UN Secretary-General Boutros Boutros Ghali held separate talks with the presidents of Yemen and Eritrea last weekend in an effort to resolve the conflict over a group of islands in the Red Sea. Earlier Eritrea had released 196 Yemeni soldiers and 17 civilians taken prisoner when it seized control of Greater Hanish island on December 18. The dispute over this obscure 12-mile strip of land has already sparked a war of words between the Arab League and the Organisation of African Unity and cast a shadow over one of the world's busiest shipping lanes.
Greater Hanish is one of three main islands in an archipelago near the southern mouth of the Red Sea, dividing the waterway into two strips little more than 30 miles wide. All shipping from the Suez canal passes the islands en route to the Indian Ocean. At least since the British occupation of Aden, the islands have generally been regarded as part of Yemen. Eritrean claims to the territory began in earnest only last year, and two rounds of talks had taken place before the invasion. Eritrea's case appears to be based on an earlier Ethiopian claim.
Until recently Greater Hanish was inhabited only by a handful of Yemeni fishermen, apart from a short period when Yemen allowed Eritrean guerrillas to use it as a base for their liberation struggle. Last year a German company, under Yemeni auspices, began building a hotel and scuba diving centre there. The Yemenis then sent a force of 200 men, ostensibly to guard the construction site.
The Eritrean attack took Yemen by surprise - especially since President Issayas Afewerki had sent a conciliatory note to his Yemeni counterpart, Ali Abdullah Salih, only a few hours earlier. For the invasion the Eritreans used all the seaworthy vessels they had, according to one source, including local fishing boats and an Egyptian ferry which they commandeered. During the fighting a passing Russian merchant ship was hit and damaged in mistake for a Yemeni naval vessel.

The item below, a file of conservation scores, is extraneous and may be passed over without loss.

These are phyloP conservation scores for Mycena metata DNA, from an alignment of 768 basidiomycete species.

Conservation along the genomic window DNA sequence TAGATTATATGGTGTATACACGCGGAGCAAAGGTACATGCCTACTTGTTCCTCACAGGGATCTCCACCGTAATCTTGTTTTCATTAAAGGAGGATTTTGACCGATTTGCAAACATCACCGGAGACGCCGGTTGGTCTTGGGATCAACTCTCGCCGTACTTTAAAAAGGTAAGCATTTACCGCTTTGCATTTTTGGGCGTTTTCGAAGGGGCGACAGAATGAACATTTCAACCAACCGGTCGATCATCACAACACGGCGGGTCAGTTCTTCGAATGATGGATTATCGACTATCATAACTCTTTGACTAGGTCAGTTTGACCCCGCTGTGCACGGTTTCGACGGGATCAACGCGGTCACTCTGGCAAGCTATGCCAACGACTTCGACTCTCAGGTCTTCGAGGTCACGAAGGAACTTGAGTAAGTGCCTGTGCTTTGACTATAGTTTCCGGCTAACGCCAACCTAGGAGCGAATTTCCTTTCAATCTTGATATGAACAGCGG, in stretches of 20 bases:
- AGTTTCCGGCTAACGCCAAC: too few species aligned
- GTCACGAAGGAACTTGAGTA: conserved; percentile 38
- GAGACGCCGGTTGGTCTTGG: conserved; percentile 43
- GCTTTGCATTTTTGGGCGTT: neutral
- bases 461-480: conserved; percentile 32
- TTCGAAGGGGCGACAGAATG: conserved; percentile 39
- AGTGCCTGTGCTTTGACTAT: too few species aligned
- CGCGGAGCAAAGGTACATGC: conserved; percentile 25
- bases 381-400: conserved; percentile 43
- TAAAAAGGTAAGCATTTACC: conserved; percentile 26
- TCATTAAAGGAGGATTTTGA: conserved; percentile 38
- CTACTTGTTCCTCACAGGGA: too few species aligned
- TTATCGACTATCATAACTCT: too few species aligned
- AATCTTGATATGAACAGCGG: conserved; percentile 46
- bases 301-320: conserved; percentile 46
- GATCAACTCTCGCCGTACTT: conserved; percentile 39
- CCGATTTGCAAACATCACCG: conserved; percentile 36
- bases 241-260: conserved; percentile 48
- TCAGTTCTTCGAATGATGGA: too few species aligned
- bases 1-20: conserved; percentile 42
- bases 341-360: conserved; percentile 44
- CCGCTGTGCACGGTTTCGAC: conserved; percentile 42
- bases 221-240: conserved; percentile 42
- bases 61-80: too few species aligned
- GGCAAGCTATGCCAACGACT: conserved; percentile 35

The motives for the attack remain puzzling but three different theories have emerged. The first, and simplest, is that the Eritreans became alarmed by the growing Yemeni presence on the island and over-reacted. The Eritrean leaders are young, adventurous and inexperienced in government: after years of guerrilla warfare they still have what one Yemeni official called "a rebel mind-set".
The second theory comes from Yemeni opposition sources. They claim that during the 1994 war against southern separatists Sana'a received various forms of help from Eritrea, which acted as intermediary in supplying aircraft spares from Israel. The Eritreans took Hanish, they say, when Sana'a failed to deliver the promised reward. This (perhaps too predictably) contrives to accuse the Sana'a government of perfidy while also implicating Israel in its 1994 victory.
The third theory directly implicates Israel in the capture of Hanish. In view of Yemen's military humiliation in the battle for the island, this might be considered as nothing more than an attempt by Sana'a to save some face. The details, however, are interesting. Sources close to the Yemeni president claim - on the basis of intercepted radio messages in Hebrew - that "several Israelis" had helped to direct the Eritrean operation, including a Lieutenant-Colonel named as Michael Duma. Despite this, Yemen has made no formal complaint to Israel.
The claim is also linked to speculation that Eritrea plans to give Israel a strategic base at the southern end of the Red Sea. Relations between Eritrea and Israel are warm; President Afewerki has reportedly been there for medical treatment. An intriguing twist to this theory is the suggestion that Israel has no real intention of setting up a base in the southern Red Sea but merely wants to establish the threat in order to bind Yemen more firmly into the Middle East peace process.